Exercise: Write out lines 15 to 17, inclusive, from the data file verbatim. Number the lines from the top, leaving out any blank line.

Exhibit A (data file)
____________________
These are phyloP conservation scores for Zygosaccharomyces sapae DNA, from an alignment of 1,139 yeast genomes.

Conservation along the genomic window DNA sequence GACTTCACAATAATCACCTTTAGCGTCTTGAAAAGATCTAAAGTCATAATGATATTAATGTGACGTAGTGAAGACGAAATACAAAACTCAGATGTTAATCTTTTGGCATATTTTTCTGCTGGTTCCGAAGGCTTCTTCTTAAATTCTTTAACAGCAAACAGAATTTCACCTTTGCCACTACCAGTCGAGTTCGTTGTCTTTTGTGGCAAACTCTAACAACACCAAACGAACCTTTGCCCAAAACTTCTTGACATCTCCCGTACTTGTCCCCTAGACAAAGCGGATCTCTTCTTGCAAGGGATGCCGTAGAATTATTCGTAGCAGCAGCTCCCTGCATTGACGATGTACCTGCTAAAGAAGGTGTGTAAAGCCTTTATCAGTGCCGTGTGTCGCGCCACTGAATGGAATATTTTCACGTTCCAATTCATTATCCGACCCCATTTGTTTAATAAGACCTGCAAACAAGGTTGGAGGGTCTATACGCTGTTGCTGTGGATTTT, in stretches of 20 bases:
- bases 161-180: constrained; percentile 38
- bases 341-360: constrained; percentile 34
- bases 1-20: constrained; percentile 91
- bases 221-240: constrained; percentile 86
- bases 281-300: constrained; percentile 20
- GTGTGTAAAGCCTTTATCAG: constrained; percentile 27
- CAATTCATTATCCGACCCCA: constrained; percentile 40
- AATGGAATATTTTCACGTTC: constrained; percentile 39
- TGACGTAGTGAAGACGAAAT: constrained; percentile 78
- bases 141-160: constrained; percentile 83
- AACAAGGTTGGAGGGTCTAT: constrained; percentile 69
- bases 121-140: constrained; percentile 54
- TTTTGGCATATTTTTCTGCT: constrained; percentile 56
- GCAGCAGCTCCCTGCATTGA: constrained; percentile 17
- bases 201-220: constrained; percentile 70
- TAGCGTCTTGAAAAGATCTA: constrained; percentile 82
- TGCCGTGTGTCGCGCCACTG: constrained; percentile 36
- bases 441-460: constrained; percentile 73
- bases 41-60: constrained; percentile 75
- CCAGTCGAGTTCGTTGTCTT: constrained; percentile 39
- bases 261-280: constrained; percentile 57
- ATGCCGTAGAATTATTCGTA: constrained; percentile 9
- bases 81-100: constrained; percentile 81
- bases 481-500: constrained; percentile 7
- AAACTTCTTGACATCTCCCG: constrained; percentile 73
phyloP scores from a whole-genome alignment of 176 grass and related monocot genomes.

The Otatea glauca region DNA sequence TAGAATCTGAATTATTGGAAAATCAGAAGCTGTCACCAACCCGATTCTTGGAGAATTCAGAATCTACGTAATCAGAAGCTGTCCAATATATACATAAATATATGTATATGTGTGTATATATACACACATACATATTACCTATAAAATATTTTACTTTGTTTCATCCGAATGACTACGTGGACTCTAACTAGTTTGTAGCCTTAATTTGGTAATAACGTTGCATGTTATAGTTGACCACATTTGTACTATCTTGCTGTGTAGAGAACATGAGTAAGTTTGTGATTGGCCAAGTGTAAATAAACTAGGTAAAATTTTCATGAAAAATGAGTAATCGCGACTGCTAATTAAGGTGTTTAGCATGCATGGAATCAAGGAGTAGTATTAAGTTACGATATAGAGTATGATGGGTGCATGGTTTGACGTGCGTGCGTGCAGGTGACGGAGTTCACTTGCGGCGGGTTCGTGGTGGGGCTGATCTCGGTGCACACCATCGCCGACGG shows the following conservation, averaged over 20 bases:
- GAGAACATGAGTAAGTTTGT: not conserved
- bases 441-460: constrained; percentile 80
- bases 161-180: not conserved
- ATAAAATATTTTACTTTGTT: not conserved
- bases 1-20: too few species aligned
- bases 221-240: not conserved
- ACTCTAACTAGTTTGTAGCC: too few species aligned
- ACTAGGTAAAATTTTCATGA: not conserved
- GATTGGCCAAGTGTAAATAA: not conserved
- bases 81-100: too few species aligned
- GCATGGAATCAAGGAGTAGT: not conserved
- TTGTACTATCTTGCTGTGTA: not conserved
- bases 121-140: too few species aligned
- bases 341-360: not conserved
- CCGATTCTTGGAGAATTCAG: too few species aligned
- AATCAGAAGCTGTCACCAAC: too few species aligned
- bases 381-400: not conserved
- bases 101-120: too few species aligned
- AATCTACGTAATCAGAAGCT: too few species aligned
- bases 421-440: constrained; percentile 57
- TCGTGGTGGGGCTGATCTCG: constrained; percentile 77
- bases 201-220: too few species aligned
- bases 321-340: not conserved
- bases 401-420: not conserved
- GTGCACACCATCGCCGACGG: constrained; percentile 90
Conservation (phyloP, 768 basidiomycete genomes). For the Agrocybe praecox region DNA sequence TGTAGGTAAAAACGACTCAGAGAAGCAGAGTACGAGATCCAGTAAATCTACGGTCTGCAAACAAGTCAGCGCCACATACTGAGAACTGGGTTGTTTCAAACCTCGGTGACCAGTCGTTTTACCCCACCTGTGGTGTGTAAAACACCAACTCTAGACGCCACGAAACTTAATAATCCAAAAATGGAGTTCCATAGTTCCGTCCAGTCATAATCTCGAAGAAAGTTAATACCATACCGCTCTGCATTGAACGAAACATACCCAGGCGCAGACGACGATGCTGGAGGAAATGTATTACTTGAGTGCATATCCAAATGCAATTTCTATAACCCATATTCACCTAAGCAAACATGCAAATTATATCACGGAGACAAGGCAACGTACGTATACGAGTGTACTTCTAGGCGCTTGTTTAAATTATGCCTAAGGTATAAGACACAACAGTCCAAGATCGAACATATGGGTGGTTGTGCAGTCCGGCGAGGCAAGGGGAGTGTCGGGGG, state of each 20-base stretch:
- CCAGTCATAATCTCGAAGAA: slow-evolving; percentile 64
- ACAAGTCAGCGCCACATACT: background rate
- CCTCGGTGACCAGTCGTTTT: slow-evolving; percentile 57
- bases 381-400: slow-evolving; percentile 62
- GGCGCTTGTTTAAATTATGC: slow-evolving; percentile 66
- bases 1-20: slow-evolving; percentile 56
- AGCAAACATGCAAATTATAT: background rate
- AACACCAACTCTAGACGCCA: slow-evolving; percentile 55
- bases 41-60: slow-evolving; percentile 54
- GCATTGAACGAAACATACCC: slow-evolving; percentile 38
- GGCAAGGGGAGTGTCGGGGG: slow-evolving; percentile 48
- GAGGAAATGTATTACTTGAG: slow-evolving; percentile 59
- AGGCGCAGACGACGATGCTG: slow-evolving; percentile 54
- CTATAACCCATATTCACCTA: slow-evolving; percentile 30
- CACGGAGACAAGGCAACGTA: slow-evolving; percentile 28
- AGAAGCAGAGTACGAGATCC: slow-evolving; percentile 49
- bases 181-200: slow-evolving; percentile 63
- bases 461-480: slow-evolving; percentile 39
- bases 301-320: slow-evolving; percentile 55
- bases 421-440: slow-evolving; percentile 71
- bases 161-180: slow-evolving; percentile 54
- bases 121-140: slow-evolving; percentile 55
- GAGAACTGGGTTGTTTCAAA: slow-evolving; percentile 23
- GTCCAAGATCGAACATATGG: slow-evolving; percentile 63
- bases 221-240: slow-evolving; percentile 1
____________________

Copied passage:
- TTTTGGCATATTTTTCTGCT: constrained; percentile 56
- GCAGCAGCTCCCTGCATTGA: constrained; percentile 17
- bases 201-220: constrained; percentile 70